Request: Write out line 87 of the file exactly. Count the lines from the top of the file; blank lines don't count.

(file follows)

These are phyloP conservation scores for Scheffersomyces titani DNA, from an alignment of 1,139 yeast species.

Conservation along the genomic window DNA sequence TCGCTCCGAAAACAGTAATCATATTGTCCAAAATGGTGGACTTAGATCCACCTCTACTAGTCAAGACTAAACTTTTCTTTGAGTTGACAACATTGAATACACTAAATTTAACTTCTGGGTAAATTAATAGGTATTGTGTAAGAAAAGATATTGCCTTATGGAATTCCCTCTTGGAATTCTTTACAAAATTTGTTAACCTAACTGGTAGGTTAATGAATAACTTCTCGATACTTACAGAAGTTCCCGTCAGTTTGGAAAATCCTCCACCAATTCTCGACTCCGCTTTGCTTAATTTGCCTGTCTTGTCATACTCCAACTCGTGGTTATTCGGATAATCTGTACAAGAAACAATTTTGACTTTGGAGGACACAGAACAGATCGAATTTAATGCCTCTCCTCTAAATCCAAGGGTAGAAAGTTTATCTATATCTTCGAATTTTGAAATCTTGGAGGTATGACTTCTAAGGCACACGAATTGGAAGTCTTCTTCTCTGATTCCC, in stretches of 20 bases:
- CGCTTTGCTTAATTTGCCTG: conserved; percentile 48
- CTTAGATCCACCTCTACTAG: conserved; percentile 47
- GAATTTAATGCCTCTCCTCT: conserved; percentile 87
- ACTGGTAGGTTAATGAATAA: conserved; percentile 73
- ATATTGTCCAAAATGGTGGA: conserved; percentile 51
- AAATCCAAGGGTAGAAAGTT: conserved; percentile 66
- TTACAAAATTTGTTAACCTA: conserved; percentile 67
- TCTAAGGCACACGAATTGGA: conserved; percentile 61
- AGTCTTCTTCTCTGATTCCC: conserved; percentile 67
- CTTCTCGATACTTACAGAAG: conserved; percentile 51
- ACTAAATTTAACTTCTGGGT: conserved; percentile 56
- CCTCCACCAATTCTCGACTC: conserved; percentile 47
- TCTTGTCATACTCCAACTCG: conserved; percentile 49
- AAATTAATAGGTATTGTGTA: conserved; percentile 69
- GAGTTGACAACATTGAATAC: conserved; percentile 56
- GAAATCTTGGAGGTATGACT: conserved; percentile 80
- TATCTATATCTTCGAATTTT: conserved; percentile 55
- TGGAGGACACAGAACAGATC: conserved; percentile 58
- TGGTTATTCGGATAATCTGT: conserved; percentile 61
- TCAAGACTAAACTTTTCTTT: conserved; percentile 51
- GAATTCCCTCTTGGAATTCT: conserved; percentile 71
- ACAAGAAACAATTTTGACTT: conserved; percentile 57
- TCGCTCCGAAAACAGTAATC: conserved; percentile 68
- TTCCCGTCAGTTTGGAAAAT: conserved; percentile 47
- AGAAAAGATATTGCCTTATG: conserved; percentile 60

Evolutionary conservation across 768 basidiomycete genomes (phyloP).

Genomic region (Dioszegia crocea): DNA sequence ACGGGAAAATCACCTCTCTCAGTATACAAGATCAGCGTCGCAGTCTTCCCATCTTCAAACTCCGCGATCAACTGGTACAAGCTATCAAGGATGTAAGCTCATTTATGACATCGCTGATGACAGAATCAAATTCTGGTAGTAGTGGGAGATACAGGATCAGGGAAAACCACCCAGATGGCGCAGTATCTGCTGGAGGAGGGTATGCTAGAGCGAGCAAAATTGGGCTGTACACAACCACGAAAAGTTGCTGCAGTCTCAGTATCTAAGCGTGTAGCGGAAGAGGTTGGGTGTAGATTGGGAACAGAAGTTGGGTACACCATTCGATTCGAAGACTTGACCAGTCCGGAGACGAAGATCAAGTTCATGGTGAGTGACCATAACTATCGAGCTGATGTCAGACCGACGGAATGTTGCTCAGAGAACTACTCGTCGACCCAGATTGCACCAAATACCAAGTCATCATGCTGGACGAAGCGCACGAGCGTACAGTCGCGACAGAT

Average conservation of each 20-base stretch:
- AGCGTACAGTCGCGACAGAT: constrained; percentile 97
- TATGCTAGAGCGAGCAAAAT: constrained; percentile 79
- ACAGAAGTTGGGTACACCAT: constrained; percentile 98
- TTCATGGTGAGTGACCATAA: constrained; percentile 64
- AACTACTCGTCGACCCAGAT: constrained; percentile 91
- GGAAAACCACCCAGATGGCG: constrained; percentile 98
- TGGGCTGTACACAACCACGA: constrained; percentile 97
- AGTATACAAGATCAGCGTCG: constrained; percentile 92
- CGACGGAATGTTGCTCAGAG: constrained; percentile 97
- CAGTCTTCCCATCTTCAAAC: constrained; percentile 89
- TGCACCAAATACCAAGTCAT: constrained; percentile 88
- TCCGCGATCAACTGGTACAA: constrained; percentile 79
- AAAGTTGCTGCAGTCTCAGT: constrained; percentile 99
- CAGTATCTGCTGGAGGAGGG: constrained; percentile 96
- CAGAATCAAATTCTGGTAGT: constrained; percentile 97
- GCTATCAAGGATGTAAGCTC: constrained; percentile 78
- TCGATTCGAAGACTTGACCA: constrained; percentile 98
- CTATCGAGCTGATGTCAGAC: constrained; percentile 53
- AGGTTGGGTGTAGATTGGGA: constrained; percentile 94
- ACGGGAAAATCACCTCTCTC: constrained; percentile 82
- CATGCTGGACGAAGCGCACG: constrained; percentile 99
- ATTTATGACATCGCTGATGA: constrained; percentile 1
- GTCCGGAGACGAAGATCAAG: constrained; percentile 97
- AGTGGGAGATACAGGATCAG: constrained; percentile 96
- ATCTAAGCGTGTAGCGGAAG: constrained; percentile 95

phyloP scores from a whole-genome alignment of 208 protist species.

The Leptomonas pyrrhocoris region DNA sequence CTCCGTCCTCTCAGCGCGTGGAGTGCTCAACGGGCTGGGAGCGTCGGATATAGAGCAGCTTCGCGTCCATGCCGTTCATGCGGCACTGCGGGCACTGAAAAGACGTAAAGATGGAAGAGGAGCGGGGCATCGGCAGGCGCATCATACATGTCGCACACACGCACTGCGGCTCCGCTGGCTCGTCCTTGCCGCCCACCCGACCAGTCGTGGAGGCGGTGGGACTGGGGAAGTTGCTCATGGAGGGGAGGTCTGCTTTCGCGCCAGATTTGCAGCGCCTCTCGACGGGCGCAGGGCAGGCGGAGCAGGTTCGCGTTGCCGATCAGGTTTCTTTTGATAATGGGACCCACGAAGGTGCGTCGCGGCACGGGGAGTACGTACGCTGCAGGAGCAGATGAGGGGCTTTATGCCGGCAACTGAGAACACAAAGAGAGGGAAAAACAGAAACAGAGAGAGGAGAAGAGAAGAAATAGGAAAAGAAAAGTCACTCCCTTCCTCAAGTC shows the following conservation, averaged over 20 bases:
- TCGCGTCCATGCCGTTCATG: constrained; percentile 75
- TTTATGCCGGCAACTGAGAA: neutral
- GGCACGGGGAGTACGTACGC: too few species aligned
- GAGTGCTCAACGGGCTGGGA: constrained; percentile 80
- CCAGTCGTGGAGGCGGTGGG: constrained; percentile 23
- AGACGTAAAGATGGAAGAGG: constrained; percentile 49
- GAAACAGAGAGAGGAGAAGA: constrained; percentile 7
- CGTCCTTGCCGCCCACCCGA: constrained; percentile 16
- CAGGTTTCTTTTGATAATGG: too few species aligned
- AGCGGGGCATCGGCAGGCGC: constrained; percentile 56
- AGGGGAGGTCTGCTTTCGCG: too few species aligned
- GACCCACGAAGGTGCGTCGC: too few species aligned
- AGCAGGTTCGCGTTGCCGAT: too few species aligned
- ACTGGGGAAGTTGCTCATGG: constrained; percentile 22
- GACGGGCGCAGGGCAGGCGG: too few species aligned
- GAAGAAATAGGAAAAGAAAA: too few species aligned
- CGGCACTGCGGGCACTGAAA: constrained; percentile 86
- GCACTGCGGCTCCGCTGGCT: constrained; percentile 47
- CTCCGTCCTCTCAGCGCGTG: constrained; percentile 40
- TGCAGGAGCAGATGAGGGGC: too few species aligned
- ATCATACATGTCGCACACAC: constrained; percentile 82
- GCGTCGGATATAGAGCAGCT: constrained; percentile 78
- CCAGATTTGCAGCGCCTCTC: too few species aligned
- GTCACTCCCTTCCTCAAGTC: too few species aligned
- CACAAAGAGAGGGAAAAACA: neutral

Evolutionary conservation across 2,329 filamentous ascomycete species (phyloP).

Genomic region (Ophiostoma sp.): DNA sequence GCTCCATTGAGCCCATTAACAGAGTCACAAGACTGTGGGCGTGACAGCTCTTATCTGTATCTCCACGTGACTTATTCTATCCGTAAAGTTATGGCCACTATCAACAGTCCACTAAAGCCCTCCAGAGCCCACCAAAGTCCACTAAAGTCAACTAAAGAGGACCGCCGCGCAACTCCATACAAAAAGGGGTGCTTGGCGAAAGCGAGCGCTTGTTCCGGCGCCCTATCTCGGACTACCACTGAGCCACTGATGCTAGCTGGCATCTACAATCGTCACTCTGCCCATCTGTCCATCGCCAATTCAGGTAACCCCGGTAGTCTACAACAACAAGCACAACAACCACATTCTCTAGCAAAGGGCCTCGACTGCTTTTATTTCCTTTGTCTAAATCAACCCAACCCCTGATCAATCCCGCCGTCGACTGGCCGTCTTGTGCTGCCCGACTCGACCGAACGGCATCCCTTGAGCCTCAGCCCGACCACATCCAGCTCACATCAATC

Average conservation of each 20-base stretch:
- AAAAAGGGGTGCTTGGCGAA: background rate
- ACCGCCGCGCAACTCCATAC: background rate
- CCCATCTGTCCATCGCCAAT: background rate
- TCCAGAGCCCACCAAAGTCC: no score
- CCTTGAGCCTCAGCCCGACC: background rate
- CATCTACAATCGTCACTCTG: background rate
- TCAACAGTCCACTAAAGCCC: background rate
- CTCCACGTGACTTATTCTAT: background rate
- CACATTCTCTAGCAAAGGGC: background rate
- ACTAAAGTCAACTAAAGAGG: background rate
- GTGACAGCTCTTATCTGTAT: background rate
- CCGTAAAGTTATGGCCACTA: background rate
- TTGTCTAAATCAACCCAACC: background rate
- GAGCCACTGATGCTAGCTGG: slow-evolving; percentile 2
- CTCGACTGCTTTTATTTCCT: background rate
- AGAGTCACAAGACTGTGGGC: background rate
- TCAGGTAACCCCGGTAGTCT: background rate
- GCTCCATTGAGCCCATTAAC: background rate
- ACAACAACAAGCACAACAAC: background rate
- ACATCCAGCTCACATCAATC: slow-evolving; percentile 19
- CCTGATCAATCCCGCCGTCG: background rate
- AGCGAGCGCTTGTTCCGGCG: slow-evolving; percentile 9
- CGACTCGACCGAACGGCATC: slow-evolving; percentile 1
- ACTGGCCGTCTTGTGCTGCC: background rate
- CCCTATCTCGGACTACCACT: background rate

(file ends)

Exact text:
- ACCGCCGCGCAACTCCATAC: background rate